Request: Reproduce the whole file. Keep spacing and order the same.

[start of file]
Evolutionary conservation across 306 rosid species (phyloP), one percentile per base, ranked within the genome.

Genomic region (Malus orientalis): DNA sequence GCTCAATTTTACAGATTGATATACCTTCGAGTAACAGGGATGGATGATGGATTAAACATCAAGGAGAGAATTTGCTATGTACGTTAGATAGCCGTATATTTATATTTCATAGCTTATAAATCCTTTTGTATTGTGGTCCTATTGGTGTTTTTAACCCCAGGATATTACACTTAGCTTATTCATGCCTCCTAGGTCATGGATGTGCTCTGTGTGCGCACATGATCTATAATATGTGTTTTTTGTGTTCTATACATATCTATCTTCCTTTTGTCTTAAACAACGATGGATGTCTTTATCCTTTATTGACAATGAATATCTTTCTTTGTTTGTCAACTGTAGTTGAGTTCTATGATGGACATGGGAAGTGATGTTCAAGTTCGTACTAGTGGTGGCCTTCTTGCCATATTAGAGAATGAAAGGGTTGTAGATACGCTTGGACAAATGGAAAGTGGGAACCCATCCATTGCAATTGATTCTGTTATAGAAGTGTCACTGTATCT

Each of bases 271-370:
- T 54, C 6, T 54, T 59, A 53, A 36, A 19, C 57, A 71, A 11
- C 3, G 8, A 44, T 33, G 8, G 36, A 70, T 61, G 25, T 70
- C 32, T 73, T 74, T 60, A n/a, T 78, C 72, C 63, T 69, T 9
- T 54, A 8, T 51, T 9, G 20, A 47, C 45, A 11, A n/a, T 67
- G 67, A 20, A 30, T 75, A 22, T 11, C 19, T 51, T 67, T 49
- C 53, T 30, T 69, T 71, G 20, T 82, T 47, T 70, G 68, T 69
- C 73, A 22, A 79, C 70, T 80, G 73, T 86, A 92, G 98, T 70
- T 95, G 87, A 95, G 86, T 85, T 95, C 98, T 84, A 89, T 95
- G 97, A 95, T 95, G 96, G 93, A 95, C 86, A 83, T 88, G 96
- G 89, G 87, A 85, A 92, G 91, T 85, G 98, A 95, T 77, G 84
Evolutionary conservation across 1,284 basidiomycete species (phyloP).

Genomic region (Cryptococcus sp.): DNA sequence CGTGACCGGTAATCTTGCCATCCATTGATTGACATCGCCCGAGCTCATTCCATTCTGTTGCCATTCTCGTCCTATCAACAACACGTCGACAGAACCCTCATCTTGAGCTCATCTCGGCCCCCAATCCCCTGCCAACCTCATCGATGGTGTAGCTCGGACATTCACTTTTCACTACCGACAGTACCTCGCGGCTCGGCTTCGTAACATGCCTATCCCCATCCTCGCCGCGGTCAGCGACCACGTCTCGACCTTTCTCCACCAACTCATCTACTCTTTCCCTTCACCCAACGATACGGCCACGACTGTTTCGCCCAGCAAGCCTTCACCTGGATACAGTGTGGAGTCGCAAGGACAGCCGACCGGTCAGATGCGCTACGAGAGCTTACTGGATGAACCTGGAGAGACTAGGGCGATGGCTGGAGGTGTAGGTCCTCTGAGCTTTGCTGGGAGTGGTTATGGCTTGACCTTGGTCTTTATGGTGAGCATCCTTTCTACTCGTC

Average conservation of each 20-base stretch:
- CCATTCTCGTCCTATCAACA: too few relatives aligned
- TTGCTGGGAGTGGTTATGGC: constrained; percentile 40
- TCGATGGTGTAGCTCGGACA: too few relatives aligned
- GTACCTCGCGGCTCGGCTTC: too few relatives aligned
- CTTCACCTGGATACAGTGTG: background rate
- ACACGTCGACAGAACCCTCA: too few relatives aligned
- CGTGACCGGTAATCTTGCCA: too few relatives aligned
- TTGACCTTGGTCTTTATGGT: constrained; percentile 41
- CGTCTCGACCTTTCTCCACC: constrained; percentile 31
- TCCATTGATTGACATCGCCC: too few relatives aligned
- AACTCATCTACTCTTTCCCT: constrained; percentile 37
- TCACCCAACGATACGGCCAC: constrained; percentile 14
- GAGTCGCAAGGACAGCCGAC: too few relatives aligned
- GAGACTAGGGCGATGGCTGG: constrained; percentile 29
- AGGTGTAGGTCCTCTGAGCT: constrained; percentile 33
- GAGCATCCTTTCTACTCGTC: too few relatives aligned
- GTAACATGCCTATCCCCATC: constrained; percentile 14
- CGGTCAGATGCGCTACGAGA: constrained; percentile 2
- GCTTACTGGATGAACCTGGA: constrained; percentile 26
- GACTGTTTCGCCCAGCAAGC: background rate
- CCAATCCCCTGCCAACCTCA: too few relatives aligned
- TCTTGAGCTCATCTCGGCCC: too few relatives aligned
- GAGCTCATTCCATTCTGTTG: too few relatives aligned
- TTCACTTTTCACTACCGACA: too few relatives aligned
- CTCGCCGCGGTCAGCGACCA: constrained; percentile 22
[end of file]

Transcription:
Evolutionary conservation across 306 rosid species (phyloP), one percentile per base, ranked within the genome.

Genomic region (Malus orientalis): DNA sequence GCTCAATTTTACAGATTGATATACCTTCGAGTAACAGGGATGGATGATGGATTAAACATCAAGGAGAGAATTTGCTATGTACGTTAGATAGCCGTATATTTATATTTCATAGCTTATAAATCCTTTTGTATTGTGGTCCTATTGGTGTTTTTAACCCCAGGATATTACACTTAGCTTATTCATGCCTCCTAGGTCATGGATGTGCTCTGTGTGCGCACATGATCTATAATATGTGTTTTTTGTGTTCTATACATATCTATCTTCCTTTTGTCTTAAACAACGATGGATGTCTTTATCCTTTATTGACAATGAATATCTTTCTTTGTTTGTCAACTGTAGTTGAGTTCTATGATGGACATGGGAAGTGATGTTCAAGTTCGTACTAGTGGTGGCCTTCTTGCCATATTAGAGAATGAAAGGGTTGTAGATACGCTTGGACAAATGGAAAGTGGGAACCCATCCATTGCAATTGATTCTGTTATAGAAGTGTCACTGTATCT

Each of bases 271-370:
- T 54, C 6, T 54, T 59, A 53, A 36, A 19, C 57, A 71, A 11
- C 3, G 8, A 44, T 33, G 8, G 36, A 70, T 61, G 25, T 70
- C 32, T 73, T 74, T 60, A n/a, T 78, C 72, C 63, T 69, T 9
- T 54, A 8, T 51, T 9, G 20, A 47, C 45, A 11, A n/a, T 67
- G 67, A 20, A 30, T 75, A 22, T 11, C 19, T 51, T 67, T 49
- C 53, T 30, T 69, T 71, G 20, T 82, T 47, T 70, G 68, T 69
- C 73, A 22, A 79, C 70, T 80, G 73, T 86, A 92, G 98, T 70
- T 95, G 87, A 95, G 86, T 85, T 95, C 98, T 84, A 89, T 95
- G 97, A 95, T 95, G 96, G 93, A 95, C 86, A 83, T 88, G 96
- G 89, G 87, A 85, A 92, G 91, T 85, G 98, A 95, T 77, G 84
Evolutionary conservation across 1,284 basidiomycete species (phyloP).

Genomic region (Cryptococcus sp.): DNA sequence CGTGACCGGTAATCTTGCCATCCATTGATTGACATCGCCCGAGCTCATTCCATTCTGTTGCCATTCTCGTCCTATCAACAACACGTCGACAGAACCCTCATCTTGAGCTCATCTCGGCCCCCAATCCCCTGCCAACCTCATCGATGGTGTAGCTCGGACATTCACTTTTCACTACCGACAGTACCTCGCGGCTCGGCTTCGTAACATGCCTATCCCCATCCTCGCCGCGGTCAGCGACCACGTCTCGACCTTTCTCCACCAACTCATCTACTCTTTCCCTTCACCCAACGATACGGCCACGACTGTTTCGCCCAGCAAGCCTTCACCTGGATACAGTGTGGAGTCGCAAGGACAGCCGACCGGTCAGATGCGCTACGAGAGCTTACTGGATGAACCTGGAGAGACTAGGGCGATGGCTGGAGGTGTAGGTCCTCTGAGCTTTGCTGGGAGTGGTTATGGCTTGACCTTGGTCTTTATGGTGAGCATCCTTTCTACTCGTC

Average conservation of each 20-base stretch:
- CCATTCTCGTCCTATCAACA: too few relatives aligned
- TTGCTGGGAGTGGTTATGGC: constrained; percentile 40
- TCGATGGTGTAGCTCGGACA: too few relatives aligned
- GTACCTCGCGGCTCGGCTTC: too few relatives aligned
- CTTCACCTGGATACAGTGTG: background rate
- ACACGTCGACAGAACCCTCA: too few relatives aligned
- CGTGACCGGTAATCTTGCCA: too few relatives aligned
- TTGACCTTGGTCTTTATGGT: constrained; percentile 41
- CGTCTCGACCTTTCTCCACC: constrained; percentile 31
- TCCATTGATTGACATCGCCC: too few relatives aligned
- AACTCATCTACTCTTTCCCT: constrained; percentile 37
- TCACCCAACGATACGGCCAC: constrained; percentile 14
- GAGTCGCAAGGACAGCCGAC: too few relatives aligned
- GAGACTAGGGCGATGGCTGG: constrained; percentile 29
- AGGTGTAGGTCCTCTGAGCT: constrained; percentile 33
- GAGCATCCTTTCTACTCGTC: too few relatives aligned
- GTAACATGCCTATCCCCATC: constrained; percentile 14
- CGGTCAGATGCGCTACGAGA: constrained; percentile 2
- GCTTACTGGATGAACCTGGA: constrained; percentile 26
- GACTGTTTCGCCCAGCAAGC: background rate
- CCAATCCCCTGCCAACCTCA: too few relatives aligned
- TCTTGAGCTCATCTCGGCCC: too few relatives aligned
- GAGCTCATTCCATTCTGTTG: too few relatives aligned
- TTCACTTTTCACTACCGACA: too few relatives aligned
- CTCGCCGCGGTCAGCGACCA: constrained; percentile 22